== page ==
Not just a ‘big company problem’ Threats are increasing and more difficult to detect
What boards do…and according to SEC Commissioner Luis Aguilar…SHOULD do
Reference guidance for directors…
Practical tips for Directors from Institute of Internal Auditors, Resarch Foundation
Cybersecurity for Board of Directors - CIO Perspectives Atlanta 2015
Board of Directors Exposure
– 4 shareholder derivative lawsuits filed against
directors, naming 13 directors and officers, asserting
breach of fiduciary duty and waste of corporate
– Lawsuit dismissed; Directors showed reasonable
Make data privacy and data security and the
resources devoted to these areas, regular topic of
discussion at board meetings.
* Hogan Lovells, Chronicle of Data Protection, 1/23/15
Sample Concerns Driving Boardroom
• Verizon 2013 Data Breach Report – 162 companies
– Size doesn’t matter: more than 50% had < 1000 workers
– SMB see security as a medium high priority
• Only 75% admitted sufficient knowledge to assess
– 1/3 of the companies security budget <10% total IT budget
• Mandiant Threat Report – 2014
– 2/3 of breached companies notified by external parties
– 229 days (average, improved 13 days) to detect breach
– 44% of phishing emails impersonate internal IT
– Political threats: example, Syrian Electronic Army
– Iran: targeted Saudi Aramco, RASGAS
are in line
“ Given the significant cyber-attacks that are occurring with disturbing frequency,
and the mounting evidence that companies of all shapes and sizes are increasingly
under a constant threat of potentially disastrous cyber-attacks, ensuring the
adequacy of a company’s cyber security measure needs to be a critical part of a
boards of director’s risk oversight responsibilities.”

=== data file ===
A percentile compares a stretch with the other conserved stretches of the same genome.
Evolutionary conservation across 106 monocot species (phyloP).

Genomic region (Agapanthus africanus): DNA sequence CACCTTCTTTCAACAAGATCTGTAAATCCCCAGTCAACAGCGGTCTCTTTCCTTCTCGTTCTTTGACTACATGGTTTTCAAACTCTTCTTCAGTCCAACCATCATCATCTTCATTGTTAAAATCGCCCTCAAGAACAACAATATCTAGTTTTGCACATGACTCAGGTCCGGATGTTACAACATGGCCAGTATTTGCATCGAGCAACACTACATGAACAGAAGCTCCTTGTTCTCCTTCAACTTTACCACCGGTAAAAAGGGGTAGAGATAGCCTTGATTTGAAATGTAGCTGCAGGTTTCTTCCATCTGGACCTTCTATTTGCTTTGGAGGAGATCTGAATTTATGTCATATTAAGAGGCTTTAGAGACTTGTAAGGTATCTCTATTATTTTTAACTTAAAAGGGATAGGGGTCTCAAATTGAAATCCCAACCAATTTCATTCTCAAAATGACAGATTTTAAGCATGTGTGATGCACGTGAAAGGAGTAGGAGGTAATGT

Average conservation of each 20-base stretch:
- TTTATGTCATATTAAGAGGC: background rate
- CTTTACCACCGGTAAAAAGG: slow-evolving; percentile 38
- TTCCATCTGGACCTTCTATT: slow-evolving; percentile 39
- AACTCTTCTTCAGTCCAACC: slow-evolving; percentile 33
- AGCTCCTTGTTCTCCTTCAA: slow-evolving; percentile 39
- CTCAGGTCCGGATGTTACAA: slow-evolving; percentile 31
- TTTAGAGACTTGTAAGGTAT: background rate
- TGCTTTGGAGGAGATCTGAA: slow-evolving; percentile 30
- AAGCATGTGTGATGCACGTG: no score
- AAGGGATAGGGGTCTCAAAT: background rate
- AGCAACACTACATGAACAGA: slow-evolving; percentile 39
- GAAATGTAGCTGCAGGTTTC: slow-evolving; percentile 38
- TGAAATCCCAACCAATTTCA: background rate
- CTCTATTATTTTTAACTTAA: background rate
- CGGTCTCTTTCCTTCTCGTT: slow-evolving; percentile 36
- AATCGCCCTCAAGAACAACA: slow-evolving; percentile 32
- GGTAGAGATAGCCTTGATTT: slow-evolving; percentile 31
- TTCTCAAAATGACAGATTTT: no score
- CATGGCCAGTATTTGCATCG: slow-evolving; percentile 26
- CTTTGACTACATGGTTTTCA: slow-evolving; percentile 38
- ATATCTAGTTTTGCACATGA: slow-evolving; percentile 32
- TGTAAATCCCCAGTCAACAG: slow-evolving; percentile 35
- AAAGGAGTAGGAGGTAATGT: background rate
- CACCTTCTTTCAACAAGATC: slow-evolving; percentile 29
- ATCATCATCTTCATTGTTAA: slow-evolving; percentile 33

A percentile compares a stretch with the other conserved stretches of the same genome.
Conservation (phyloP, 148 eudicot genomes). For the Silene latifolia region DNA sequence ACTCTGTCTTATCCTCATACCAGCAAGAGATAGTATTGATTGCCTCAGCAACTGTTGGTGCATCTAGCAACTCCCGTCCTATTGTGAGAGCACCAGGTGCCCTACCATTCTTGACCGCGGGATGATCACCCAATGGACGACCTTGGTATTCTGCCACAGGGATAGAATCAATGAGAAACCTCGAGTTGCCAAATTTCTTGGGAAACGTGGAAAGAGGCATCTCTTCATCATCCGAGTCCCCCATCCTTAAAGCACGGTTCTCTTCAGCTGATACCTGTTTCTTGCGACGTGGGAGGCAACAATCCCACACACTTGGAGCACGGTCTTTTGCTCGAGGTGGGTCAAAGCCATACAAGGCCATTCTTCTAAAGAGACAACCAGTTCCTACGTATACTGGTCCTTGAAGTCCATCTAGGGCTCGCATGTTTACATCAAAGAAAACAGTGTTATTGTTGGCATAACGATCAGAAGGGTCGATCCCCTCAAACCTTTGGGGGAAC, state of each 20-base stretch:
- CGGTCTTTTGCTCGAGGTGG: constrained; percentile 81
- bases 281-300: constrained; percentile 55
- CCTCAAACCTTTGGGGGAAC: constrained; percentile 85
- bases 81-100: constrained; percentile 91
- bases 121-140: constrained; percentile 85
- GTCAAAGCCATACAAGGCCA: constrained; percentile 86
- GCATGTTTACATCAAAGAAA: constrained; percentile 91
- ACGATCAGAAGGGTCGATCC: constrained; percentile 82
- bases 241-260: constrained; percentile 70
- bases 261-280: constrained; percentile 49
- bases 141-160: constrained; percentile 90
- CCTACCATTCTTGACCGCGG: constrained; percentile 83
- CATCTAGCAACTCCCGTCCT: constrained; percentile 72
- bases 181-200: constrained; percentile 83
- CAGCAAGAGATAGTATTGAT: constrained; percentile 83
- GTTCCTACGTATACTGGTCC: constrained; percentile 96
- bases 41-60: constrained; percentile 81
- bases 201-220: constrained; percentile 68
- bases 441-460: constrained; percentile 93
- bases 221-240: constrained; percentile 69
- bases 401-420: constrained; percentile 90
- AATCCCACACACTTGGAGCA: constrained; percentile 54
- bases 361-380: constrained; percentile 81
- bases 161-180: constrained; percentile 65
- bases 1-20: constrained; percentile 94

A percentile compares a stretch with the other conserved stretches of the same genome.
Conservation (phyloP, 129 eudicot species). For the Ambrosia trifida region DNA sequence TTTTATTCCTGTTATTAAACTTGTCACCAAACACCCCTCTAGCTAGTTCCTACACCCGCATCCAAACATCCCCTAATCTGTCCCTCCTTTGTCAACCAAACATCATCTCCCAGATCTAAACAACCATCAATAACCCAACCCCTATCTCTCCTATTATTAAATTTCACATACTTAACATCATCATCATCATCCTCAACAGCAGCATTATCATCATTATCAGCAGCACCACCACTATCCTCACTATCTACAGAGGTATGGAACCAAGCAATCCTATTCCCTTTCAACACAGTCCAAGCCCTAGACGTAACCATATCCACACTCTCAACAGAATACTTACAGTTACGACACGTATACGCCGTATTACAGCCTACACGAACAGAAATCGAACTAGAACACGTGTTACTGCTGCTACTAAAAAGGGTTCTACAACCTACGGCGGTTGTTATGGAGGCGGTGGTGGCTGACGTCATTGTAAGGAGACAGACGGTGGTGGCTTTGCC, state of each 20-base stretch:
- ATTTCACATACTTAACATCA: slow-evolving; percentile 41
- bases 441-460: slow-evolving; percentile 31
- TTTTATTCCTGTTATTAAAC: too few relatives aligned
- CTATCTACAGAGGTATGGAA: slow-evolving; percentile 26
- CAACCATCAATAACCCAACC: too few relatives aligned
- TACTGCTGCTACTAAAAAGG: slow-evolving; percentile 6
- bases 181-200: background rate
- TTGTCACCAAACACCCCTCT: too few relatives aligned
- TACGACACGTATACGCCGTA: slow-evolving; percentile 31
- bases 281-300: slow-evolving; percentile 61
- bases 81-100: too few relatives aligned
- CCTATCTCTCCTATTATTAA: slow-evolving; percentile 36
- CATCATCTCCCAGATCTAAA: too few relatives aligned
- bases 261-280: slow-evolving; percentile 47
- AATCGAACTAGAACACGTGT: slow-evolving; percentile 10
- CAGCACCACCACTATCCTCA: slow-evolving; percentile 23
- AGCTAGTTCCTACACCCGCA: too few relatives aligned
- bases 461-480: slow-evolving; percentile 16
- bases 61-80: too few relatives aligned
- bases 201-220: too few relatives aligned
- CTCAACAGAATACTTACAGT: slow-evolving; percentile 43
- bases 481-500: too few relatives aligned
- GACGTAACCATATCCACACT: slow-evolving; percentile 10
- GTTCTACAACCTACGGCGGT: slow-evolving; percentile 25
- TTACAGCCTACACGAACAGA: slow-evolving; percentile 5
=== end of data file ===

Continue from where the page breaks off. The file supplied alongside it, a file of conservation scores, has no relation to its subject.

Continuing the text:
SEC Commissioner Luis A. Aguilar, June 2014
National Association of Corporate Directors
1. Directors need to understand and approach cybersecurity as an
enterprise-wide risk management issue, not just an IT issue.
2. Directors should understand the legal implications of cyber risks as
they relate to their company’s specific circumstances.
3. Boards should have adequate access to cybersecurity expertise,
and discussions about cyber-risk management should be given
regular and adequate time on board meeting agenda.
4. Directors should set the expectation that management will
establish an enterprise-wide risk management framework with
adequate staffing and budget.
5. Board-management discussion of cyber risk should include
identification of which risks to avoid, accept, mitigate or transfer
through insurance as ell as specific plans associated with each
Six Questions the Board Should Ask*:
1. Does the organization use a security framework? (ex;
2. What are the top five risks the organization has
related to cybersecurity?
3. How are employees made aware of their role related
4. Are external and internal threats considered when
planning cybersecurity program activities?
5. How is security governance managed within an
6. In the event of a serious breach, has management
developed a robust response protocol?
* Institute of Internal Auditors Research Foundation